I want to ask about the ethical impact of being a scientist and belief in the Torah, but I'm not sure how to keep it from being opinion-based.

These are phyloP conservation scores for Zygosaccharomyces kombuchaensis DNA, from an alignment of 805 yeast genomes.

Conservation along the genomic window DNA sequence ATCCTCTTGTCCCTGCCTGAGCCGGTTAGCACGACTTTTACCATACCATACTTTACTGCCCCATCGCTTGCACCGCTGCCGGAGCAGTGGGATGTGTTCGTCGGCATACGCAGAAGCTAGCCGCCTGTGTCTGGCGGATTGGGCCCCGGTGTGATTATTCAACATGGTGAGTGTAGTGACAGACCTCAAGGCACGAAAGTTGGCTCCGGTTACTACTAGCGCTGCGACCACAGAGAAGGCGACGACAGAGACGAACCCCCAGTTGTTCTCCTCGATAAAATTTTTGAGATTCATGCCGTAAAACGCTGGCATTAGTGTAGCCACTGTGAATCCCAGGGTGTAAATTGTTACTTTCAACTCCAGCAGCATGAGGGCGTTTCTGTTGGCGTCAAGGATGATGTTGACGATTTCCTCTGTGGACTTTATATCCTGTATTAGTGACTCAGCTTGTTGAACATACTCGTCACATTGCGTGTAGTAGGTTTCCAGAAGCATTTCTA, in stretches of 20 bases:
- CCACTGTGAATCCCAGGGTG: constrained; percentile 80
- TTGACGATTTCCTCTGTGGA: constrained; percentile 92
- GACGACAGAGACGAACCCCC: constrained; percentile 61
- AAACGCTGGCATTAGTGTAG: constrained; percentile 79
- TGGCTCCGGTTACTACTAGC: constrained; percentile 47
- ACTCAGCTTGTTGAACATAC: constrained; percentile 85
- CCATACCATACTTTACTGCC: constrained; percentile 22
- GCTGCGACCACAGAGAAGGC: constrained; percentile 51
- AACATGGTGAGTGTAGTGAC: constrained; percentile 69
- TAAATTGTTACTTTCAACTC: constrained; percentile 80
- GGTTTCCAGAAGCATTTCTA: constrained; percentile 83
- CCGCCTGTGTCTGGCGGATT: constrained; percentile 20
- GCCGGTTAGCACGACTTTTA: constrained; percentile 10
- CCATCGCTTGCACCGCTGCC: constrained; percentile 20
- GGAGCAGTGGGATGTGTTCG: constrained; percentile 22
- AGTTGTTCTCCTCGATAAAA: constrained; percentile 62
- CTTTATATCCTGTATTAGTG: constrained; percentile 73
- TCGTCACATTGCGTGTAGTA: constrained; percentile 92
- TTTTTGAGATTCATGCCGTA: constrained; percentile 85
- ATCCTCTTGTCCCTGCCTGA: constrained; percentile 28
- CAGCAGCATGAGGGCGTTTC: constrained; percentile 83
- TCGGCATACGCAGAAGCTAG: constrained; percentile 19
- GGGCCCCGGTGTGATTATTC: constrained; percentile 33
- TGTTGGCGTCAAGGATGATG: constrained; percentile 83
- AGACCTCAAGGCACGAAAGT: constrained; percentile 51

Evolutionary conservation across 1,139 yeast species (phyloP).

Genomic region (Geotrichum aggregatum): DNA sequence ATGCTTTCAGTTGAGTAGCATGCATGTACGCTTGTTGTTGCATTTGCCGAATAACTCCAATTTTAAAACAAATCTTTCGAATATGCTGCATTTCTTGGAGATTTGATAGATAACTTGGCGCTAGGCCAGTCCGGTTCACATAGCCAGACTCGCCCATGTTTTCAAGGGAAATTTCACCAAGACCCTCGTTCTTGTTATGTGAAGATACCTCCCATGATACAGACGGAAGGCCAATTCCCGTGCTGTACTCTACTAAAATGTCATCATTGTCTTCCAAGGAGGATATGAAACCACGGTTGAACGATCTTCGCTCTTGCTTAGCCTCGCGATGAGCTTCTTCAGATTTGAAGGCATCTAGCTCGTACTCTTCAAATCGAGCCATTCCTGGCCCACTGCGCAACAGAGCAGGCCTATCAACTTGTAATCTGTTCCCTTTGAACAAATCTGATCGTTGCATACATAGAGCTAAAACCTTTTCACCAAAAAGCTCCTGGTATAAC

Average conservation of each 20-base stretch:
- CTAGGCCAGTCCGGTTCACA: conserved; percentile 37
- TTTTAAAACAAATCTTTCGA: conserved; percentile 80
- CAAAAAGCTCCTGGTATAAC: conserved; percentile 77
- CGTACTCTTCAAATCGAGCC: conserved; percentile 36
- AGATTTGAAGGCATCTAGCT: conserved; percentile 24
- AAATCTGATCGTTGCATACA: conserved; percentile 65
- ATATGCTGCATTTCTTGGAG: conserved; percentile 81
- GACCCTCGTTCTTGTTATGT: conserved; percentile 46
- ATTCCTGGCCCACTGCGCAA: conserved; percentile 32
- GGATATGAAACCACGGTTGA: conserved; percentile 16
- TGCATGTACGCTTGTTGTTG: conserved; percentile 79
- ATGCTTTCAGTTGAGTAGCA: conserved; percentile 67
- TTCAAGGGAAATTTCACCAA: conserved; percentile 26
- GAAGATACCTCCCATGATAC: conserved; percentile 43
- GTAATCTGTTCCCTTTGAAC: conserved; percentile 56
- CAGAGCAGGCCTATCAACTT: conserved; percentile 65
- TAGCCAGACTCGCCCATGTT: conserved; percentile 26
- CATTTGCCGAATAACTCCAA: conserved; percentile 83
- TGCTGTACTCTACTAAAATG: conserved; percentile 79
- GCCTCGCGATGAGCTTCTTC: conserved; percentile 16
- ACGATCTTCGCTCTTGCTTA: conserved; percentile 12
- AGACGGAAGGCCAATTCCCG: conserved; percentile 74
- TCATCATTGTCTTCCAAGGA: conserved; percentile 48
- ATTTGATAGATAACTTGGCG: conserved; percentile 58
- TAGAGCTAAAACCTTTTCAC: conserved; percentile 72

A member of my shul, an award-winning bio-chemist who was on the short-list to win a Nobel a couple of years ago (he was in the top 5 of scientists in the field that was recognized for the Chemistry prize, for which only two were recognized). He made an interesting point about his own ethical issue. As a scientist involved in biology, he must assume the existence of biological evolution, and this conclusion is apparent in the papers he writes which discuss how cell biology and behavior evolve over time. On the other hand, he religiously believes that the Torah's account of creation is the truth, although perhaps not literal in all respects. Are there responsas that address this issue for scientists? I note that there have been some pretty amazing rabbinic scholars who were also scientists, Rabbi Aryeh Kaplan, for one. So I would imagine there must be something, but I don't want to raise the issue and find that all there is are opinions and no rabbinic analysis. Suggestions?